A new report from NEGEM explores the global potential of land-based NETPs without further pressures on terrestrial planetary boundaries.
This study conducted by NEGEM partners at Potsdam Institute for Climate Impact Research, takes a supply-driven perspective to quantify the global spatially explicit potentials of BECCS, Pyrogenic Carbon Capture and Storage (PyCCS) and reforestation, while considering their impacts on four terrestrial planetary boundaries (biosphere integrity, land-system change, freshwater use, and nitrogen flows).
The project team employed and enhanced the state-of-the-art dynamic global vegetation model LPJmL to simulate second-generation biomass plantations and their impacts on terrestrial planetary boundaries as well as carbon sequestration in forests. Furthermore, the MONET framework was utilized to account for emissions along the BECCS/PyCCS supply chain and convert simulated biomass yields to net CDR.
Opportunities to expand land use for biomass plantations without further transgressions of terrestrial planetary boundaries are very limited. The maximum global CDR potential from plantation-based BECCS outside of agricultural areas is constrained to ~1.2 GtCO2-eq yr-1 . If conversion of forests is additionally precluded, the potential is further reduced to almost zero. This emphasizes that any additional conversion of natural vegetation is extremely difficult to reconcile with terrestrial PBs and other environmental targets.
Simulated scenarios of rededicating 200-400 million hectares of pasture land for reforestation predominantly in tropical and temperate zones (corresponding to 7-16% of global pastures) indicate the potential for achieving 2.0-3.7 GtCO2-eq removals annually, while at the same time reducing land-system change pressures and related impacts on planetary boundaries. These results align well with projections for CDR from agriculture, forestry, and land use in “Paris-compatible” scenarios outlined in the recent IPCC reports.
The assessment of Pyrogenic Carbon Capture and Storage (PyCCS) focused on land- and calorie-neutral biochar provision, utilizing biochar to increase yields and reduce the demand for cropland, thus allowing for the rededication of agricultural areas to biochar feedstock production. This approach provides CDR without additional pressures on planetary boundaries or decreases in calorie production. A conservative estimate assuming low crop yields in the model with nitrogen limitations indicates a relatively low CDR potential of PyCSS ranging from 0 to 0.2 GtCO2-eq per year. However, when optimal nitrogen supply is considered, the potentials increase to0.17 – 0.45 GtCO2-eqper year, therefore further assessment and validation is needed.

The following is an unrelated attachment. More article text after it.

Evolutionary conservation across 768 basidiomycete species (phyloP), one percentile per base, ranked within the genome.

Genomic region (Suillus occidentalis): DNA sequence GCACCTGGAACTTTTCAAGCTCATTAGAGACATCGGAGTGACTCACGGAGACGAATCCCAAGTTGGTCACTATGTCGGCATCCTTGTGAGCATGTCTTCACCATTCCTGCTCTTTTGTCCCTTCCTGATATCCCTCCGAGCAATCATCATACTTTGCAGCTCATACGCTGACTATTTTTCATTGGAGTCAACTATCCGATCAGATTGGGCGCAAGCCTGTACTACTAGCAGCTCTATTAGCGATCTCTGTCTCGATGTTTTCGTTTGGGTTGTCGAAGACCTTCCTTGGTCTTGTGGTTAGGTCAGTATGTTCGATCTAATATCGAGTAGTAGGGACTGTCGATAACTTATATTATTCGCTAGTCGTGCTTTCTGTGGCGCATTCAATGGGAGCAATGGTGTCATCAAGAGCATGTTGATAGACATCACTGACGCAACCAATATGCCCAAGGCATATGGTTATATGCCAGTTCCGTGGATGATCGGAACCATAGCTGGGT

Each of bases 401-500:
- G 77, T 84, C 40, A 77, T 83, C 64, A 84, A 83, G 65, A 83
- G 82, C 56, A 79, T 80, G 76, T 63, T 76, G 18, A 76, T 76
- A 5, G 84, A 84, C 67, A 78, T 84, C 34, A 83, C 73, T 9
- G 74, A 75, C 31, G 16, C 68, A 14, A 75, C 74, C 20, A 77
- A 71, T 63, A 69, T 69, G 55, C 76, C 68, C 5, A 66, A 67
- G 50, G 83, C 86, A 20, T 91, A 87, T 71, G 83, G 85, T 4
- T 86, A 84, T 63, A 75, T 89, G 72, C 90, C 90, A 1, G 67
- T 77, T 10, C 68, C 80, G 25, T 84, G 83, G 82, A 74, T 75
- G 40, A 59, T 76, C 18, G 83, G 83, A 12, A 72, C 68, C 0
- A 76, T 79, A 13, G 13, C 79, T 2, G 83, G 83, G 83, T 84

As the results underpin that conversion of (semi-)natural land for CDR would further undermine terrestrial planetary boundaries, a comprehensive transformation of the food system, including dietary changes, would be needed to reduce pasture area thereby freeing up additional land for reforestation or for crop cultivation for BECCS.
Although the Planetary Boundaries-compatible potentials estimated here are at the lower end of estimated CDR rates assumed in scenarios compatible with the Paris agreement, they are in line with mitigation scenarios putting a strong emphasis on rapid decarbonisation, reduced energy demand and/or achievement of sustainable development goals.
This underpins that climate change mitigation does not have to come at the cost of other crucial Earth system components, but that rapid socioeconomic transformations are needed to prevent further planetary boundary transgressions.
Full report available here